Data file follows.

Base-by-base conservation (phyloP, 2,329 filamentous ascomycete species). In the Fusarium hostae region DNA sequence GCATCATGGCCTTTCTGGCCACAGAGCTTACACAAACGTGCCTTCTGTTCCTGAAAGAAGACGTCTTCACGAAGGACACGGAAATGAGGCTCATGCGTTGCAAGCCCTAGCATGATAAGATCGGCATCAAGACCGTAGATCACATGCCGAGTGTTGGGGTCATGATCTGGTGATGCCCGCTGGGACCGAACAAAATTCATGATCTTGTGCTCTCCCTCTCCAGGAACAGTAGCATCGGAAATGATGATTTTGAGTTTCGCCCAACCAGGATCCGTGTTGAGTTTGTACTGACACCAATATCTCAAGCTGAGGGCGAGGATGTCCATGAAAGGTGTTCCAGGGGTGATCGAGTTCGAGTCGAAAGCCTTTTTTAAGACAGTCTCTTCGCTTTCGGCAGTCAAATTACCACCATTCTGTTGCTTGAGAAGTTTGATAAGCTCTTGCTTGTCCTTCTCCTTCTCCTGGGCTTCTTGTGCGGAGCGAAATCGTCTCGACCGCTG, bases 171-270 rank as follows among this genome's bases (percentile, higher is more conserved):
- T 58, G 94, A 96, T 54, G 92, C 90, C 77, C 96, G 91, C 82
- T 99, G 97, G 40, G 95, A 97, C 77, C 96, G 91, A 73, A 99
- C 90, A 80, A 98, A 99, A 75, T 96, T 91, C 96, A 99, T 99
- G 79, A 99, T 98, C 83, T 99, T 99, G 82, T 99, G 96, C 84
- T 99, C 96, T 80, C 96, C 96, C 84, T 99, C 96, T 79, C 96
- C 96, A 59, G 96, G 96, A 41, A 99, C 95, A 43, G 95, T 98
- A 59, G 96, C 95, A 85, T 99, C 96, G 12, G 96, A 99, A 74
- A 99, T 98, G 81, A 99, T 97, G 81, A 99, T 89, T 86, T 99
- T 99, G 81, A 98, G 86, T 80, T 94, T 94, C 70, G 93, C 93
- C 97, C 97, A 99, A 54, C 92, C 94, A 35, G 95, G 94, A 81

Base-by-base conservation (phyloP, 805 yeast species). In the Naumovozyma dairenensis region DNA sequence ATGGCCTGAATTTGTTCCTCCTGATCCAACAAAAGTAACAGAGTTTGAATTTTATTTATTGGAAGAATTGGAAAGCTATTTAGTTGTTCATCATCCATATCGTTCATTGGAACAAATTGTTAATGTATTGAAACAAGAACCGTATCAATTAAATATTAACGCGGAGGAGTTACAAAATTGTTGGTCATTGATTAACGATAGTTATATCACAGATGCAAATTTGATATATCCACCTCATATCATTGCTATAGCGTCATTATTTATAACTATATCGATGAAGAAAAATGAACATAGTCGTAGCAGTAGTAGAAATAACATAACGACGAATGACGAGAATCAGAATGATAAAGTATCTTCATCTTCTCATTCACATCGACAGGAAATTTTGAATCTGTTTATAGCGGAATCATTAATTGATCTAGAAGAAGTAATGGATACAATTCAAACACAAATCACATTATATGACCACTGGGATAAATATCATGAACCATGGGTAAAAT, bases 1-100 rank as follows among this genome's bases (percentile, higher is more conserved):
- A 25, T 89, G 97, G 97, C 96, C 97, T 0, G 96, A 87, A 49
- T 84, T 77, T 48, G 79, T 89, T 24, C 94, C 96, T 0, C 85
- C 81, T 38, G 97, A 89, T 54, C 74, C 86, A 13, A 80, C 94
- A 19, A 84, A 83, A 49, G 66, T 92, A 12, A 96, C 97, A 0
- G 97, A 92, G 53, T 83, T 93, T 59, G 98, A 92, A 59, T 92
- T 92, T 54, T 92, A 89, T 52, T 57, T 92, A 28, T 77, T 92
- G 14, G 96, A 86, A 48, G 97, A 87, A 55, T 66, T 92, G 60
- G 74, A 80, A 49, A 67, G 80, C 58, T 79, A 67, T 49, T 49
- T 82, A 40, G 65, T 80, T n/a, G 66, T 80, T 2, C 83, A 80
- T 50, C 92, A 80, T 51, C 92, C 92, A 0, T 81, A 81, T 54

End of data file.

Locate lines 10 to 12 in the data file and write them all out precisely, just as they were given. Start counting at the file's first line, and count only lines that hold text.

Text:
- T 99, G 81, A 98, G 86, T 80, T 94, T 94, C 70, G 93, C 93
- C 97, C 97, A 99, A 54, C 92, C 94, A 35, G 95, G 94, A 81

Base-by-base conservation (phyloP, 805 yeast species). In the Naumovozyma dairenensis region DNA sequence ATGGCCTGAATTTGTTCCTCCTGATCCAACAAAAGTAACAGAGTTTGAATTTTATTTATTGGAAGAATTGGAAAGCTATTTAGTTGTTCATCATCCATATCGTTCATTGGAACAAATTGTTAATGTATTGAAACAAGAACCGTATCAATTAAATATTAACGCGGAGGAGTTACAAAATTGTTGGTCATTGATTAACGATAGTTATATCACAGATGCAAATTTGATATATCCACCTCATATCATTGCTATAGCGTCATTATTTATAACTATATCGATGAAGAAAAATGAACATAGTCGTAGCAGTAGTAGAAATAACATAACGACGAATGACGAGAATCAGAATGATAAAGTATCTTCATCTTCTCATTCACATCGACAGGAAATTTTGAATCTGTTTATAGCGGAATCATTAATTGATCTAGAAGAAGTAATGGATACAATTCAAACACAAATCACATTATATGACCACTGGGATAAATATCATGAACCATGGGTAAAAT, bases 1-100 rank as follows among this genome's bases (percentile, higher is more conserved):